Anthony Trollope, Can You Forgive Her?: Vol. 2, Ch. 20

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Chapter LX: Alice Vavasor's Name Gets into the Money Market 

Some ten or twelve days after George Vavasor's return to London from Westmoreland he appeared at Mr Scruby's offices with four small slips of paper in his hand. Mr Scruby, as usual, was pressing for money. The third election was coming on, and money was already being spent very freely among the men of the River Bank. So, at least, Mr Scruby declared. Mr Grimes, of the "Handsome Man," had shown signs of returning allegiance. But Mr Grimes could not afford to be loyal without money. He had his little family to protect. Mr Scruby, too, had his little family, and was not ashamed to use it on this occasion. "I'm a family man, Mr Vavasor, and therefore I never run any risks. I never go a yard further than I can see my way back." This he had said in answer to a proposition that he should take George's note of hand for the expenses of the next election, payable in three months' time. "It is so very hard to realize," said George, "immediately upon a death, when all the property left is real property." "Very hard indeed," said Mr Scruby, who had heard with accuracy all the particulars of the old Squire's will. Vavasor understood the lawyer, cursed him inwardly, and suggested to himself that some day he might murder Mr Scruby as well as John Grey,—and perhaps also a few more of his enemies. Two days after the interview in which his own note of hand had been refused, he again called in Great Marlborough Street. Upon this occasion he tendered to Mr Scruby for his approval the four slips of paper which have been mentioned. Mr Scruby regarded them with attention, looking first at one side horizontally, and then at the other side perpendicularly. But before we learn the judgement pronounced by Mr Scruby as to these four slips of paper, we must go back to their earlier history. As they were still in their infancy, we shall not have to go back far.

One morning, at about eleven o'clock the parlour-maid came up to Alice, as she sat alone in the drawing-room in Queen Anne Street, and told her there was a "gentleman" in the hall waiting to be seen by her. We all know the tone in which servants announce a gentleman when they know that the gentleman is not a gentleman.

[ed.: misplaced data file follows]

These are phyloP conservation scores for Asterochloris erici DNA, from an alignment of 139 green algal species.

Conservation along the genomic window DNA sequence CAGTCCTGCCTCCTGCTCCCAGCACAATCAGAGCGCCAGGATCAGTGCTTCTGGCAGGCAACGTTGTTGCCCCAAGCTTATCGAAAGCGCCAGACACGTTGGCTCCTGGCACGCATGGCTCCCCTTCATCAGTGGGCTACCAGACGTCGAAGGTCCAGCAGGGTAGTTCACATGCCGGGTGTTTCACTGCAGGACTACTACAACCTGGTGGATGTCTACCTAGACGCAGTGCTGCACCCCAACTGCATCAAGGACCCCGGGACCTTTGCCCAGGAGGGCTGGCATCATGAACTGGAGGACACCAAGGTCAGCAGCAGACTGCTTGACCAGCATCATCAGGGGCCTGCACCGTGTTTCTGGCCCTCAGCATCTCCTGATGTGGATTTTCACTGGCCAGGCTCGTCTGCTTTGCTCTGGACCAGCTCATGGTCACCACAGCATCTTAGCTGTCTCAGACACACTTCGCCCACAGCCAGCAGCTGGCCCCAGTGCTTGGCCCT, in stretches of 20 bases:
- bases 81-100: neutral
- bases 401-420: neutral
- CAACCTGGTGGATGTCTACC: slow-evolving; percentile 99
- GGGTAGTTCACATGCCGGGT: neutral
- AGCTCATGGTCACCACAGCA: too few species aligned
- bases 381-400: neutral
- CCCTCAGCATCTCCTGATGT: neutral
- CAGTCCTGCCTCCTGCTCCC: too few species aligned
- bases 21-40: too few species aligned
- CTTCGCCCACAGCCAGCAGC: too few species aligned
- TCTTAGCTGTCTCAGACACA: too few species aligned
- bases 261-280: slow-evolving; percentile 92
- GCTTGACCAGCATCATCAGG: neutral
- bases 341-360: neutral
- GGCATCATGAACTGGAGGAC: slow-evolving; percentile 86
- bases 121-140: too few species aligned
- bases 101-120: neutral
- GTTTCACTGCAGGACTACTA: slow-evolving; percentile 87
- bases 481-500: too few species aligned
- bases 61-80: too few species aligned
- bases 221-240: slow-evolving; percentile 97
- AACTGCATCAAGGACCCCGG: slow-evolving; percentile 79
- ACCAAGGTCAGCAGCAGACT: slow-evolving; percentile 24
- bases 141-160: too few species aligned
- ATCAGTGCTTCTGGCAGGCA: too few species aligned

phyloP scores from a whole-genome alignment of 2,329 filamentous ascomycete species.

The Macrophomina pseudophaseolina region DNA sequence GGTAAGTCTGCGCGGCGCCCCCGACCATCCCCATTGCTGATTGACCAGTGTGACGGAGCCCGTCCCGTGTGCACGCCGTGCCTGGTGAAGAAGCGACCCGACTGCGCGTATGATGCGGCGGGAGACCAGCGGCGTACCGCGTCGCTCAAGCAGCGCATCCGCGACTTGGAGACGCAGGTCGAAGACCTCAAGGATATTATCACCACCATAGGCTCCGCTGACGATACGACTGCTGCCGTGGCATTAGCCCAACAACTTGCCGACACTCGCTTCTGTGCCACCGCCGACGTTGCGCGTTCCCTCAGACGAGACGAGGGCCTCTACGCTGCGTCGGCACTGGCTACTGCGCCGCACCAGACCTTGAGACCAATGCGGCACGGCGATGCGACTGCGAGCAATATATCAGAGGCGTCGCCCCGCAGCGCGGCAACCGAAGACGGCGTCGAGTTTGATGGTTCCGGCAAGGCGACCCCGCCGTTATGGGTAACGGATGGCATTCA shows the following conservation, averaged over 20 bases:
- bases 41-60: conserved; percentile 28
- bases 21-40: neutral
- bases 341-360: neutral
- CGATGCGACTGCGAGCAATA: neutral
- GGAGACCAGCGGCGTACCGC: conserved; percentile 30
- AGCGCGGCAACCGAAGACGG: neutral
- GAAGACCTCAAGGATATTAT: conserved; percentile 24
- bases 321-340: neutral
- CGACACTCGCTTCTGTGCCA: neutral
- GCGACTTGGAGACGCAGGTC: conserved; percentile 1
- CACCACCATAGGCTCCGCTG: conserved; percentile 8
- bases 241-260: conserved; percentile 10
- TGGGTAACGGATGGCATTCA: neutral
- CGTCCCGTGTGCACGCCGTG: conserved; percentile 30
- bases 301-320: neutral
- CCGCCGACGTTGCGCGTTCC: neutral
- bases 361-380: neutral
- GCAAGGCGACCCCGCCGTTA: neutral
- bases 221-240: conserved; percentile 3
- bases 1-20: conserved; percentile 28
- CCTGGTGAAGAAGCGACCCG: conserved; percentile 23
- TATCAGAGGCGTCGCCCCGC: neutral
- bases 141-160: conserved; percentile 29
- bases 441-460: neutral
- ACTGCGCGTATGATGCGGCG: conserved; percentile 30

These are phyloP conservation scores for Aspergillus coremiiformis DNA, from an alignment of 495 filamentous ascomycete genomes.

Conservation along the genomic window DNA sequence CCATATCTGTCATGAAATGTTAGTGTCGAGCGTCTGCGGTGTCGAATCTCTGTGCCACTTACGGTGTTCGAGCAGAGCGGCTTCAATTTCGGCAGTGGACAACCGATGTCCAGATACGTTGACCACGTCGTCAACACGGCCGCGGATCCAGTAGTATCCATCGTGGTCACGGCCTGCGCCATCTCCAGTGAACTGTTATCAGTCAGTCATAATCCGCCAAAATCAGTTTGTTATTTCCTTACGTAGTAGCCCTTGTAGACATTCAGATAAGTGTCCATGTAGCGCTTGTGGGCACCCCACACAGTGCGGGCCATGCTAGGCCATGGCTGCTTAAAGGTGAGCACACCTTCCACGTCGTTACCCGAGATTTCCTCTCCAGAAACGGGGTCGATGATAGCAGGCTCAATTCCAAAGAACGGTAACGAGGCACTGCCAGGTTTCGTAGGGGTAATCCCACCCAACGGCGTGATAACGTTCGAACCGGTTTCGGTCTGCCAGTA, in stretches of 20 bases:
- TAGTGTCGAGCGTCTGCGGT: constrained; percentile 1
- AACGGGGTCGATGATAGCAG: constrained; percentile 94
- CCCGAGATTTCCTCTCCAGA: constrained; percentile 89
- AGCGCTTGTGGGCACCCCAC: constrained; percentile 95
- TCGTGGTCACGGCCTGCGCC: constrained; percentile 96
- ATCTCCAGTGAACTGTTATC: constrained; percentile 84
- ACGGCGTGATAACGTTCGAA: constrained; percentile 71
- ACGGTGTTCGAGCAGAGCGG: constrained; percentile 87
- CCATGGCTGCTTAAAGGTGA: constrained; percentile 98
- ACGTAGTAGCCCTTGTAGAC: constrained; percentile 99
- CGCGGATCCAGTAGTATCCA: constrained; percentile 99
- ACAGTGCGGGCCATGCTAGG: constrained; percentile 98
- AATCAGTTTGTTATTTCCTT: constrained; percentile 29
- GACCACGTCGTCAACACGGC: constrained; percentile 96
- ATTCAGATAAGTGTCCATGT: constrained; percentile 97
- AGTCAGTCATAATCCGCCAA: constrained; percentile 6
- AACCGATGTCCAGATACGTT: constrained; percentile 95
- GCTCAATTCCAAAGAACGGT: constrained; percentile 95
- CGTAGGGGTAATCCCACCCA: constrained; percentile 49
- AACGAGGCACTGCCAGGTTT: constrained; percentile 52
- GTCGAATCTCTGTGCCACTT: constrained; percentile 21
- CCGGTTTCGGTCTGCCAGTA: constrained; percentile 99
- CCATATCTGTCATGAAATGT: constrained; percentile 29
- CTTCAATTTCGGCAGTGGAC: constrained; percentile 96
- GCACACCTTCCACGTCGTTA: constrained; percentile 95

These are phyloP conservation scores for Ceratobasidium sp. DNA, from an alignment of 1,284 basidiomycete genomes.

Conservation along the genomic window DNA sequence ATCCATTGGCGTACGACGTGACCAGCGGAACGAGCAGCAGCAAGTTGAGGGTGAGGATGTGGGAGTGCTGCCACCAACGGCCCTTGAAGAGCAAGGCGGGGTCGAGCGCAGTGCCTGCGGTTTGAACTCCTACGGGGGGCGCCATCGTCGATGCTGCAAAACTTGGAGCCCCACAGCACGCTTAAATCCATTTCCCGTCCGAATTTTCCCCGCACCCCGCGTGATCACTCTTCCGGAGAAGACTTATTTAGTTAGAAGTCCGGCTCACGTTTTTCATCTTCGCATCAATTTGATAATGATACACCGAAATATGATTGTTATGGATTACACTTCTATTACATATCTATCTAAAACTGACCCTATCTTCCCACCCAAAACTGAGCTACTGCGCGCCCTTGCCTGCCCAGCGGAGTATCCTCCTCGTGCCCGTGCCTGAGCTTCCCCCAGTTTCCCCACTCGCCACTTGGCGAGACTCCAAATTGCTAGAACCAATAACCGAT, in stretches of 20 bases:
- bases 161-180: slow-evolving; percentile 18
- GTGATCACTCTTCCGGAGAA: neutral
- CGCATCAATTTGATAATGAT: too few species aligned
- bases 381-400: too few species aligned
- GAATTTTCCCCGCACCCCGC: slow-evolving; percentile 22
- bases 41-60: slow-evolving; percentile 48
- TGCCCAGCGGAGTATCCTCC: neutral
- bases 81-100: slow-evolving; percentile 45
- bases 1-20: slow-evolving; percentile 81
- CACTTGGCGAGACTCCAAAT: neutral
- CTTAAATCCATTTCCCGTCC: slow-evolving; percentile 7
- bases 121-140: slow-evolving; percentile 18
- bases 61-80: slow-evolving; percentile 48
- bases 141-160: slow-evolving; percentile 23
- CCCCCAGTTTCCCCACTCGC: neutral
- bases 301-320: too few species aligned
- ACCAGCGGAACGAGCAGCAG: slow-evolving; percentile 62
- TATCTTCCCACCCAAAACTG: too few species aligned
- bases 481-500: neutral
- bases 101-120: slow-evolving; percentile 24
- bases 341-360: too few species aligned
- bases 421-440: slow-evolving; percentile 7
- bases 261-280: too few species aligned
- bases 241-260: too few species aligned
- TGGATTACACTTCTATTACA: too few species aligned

"A gentleman wanting to see me! What sort of a gentleman?"

"Well, miss, I don't think he's just of our sort; but he's decent to look at."

Alice Vavasor had no desire to deny herself to any person but one. She was well aware that the gentleman in the hall could not be her cousin George, and therefore she did not refuse to see him.

"Let him come up," she said. "But I think, Jane, you ought to ask him his name." Jane did ask him his name, and came back immediately, announcing Mr Levy.

This occurred immediately after the return of Mr John Vavasor from Westmoreland. He had reached home late on the preceding evening, and at the moment of Mr Levy's call was in his dressing-room.

Alice got up to receive her visitor, and at once understood the tone of her maid's voice. Mr Levy was certainly not a gentleman of the sort to which she had been most accustomed. He was a little dark man, with sharp eyes, set very near to each other in his head, with a beaked nose, thick at the bridge, and a black moustache, but no other beard. Alice did not at all like the look of Mr Levy, but she stood up to receive him, made him a little bow, and asked him to sit down.

"Is papa dressed yet?" Alice asked the servant.

"Well, miss, I don't think he is,—not to say dressed."

Alice had thought it might be as well that Mr Levy should know that there was a gentleman in the house with her.

"I've called about a little bit of business, miss," said Mr Levy, when they were alone. "Nothing as you need disturb yourself about. You'll find it all square, I think." Then he took a case out of his breast-pocket, and produced a note, which he handed to her. Alice took the note, and saw immediately that it was addressed to her by her cousin George. "Yes, Mr George Vavasor," said Mr Levy. "I dare say you never saw me before, miss?"

"No, sir; I think not," said Alice.

"I am your cousin's clerk."